Introduction: Use of more than one tobacco product among college students is increasing in popularity, leading to nicotine addiction and additional health risks. The study (1) examined polytobacco use patterns among college students who had ever used tobacco; and (2) assessed the sociodemographic and personal factors associated with current polytobacco use, compared to current single product use and former tobacco use among college students. Methods: Of 10 000 randomly selected college students from a large public university in the Southeast, a sample of 1593 students age 18 or older completed an online survey assessing tobacco use and attitudes. Ever tobacco users were included in this study (n = 662, or 41.6% of survey completers). Results: About 15% of ever users reported current polytobacco use, and more than 70% of polytobacco users smoked cigars, little cigars, or clove cigarettes in combination with one or more products. Cigarettes were the most commonly-used product among single users, followed by hookah. Males, underclassmen, and students with greater acceptance of cigarette use were more likely to be polytobacco users. Race/ethnicity was marginally related to polyuse status, with white/non-Hispanics 28% less likely to be polytobacco users versus single product users. Conclusions: Polytobacco users were more likely than single users to consume emerging tobacco products, (ie, hookah and electronic cigarettes). Males, underclassmen, and racial/ethnic minorities were more at risk for polytobacco use. As young people are particularly prone to nicotine addiction, there is a need to further investigate polytobacco use among college students.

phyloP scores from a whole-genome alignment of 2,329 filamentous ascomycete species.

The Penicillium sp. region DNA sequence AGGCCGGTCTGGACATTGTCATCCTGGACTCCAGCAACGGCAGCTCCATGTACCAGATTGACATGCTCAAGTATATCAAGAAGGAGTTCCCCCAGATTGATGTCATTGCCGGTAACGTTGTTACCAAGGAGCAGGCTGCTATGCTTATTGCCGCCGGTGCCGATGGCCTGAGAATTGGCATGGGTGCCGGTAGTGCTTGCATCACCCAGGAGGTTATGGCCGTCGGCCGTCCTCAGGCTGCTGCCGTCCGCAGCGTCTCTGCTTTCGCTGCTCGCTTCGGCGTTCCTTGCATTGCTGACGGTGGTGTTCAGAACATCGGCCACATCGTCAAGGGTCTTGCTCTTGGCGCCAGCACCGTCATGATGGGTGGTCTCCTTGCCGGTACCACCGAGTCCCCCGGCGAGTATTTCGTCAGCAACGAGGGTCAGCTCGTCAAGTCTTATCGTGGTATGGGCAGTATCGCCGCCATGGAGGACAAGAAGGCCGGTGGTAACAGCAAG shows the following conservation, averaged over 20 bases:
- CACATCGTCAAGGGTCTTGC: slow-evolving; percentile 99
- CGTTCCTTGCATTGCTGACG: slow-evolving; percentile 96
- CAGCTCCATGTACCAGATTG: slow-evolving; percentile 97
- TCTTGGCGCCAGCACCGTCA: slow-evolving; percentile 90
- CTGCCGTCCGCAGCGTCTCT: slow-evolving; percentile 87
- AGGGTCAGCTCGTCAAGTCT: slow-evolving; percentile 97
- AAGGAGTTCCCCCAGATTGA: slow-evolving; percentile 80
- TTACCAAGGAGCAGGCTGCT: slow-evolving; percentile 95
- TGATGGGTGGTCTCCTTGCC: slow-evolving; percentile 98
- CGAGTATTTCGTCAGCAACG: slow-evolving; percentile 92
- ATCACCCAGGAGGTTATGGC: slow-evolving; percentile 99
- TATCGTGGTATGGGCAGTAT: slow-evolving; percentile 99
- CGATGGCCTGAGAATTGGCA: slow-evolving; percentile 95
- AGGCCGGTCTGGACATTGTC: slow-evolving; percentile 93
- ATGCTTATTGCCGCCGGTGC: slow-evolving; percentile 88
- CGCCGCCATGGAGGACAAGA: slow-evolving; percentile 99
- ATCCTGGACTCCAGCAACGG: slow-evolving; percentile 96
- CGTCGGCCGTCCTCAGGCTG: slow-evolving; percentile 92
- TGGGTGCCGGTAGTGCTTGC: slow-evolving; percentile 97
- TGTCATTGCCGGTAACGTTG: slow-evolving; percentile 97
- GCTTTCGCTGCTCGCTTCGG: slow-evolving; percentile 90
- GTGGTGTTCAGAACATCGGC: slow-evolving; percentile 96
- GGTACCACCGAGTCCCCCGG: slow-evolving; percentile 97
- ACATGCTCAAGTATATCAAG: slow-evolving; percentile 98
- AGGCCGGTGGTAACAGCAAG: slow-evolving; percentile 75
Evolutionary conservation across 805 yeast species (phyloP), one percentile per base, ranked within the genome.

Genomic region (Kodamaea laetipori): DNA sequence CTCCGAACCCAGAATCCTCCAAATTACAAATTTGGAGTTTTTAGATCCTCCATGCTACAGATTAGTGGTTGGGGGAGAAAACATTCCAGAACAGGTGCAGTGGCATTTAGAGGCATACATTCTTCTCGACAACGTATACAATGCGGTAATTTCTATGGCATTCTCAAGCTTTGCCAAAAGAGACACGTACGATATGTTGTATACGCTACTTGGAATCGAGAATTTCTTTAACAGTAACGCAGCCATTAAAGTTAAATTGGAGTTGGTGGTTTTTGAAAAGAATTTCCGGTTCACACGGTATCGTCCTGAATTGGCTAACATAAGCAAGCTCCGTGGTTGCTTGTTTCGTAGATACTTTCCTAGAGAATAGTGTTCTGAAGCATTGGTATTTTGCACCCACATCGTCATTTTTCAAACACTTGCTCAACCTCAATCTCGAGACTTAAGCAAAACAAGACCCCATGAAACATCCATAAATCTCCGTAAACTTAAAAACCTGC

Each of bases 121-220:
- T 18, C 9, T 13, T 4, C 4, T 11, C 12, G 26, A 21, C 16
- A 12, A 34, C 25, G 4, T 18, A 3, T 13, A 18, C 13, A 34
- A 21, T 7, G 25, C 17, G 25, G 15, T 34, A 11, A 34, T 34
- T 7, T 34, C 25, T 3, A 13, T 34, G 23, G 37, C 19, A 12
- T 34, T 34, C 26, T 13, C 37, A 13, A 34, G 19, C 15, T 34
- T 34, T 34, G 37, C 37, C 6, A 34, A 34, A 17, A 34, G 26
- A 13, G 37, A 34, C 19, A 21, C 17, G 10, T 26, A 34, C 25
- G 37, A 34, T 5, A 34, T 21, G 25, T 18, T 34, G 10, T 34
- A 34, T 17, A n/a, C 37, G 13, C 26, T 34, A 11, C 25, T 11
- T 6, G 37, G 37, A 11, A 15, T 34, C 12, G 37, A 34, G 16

Original languageEnglish
Pages (from-to)163-169
Number of pages7
JournalNicotine and Tobacco Research
Issue number2
StatePublished - Feb 1 2016

Bibliographical note

Funding Information:
The project described was supported by the National Center for Advancing Translational Sciences, National Institutes of Health, through grant number UL1TR000117. The content is solely the responsibility of the authors and does not necessarily represent the official views of the NIH.

Publisher Copyright:
© The Author 2015. Published by Oxford University Press on behalf of the Society for Research on Nicotine and Tobacco. All rights reserved.

ASJC Scopus subject areas

  • Public Health, Environmental and Occupational Health


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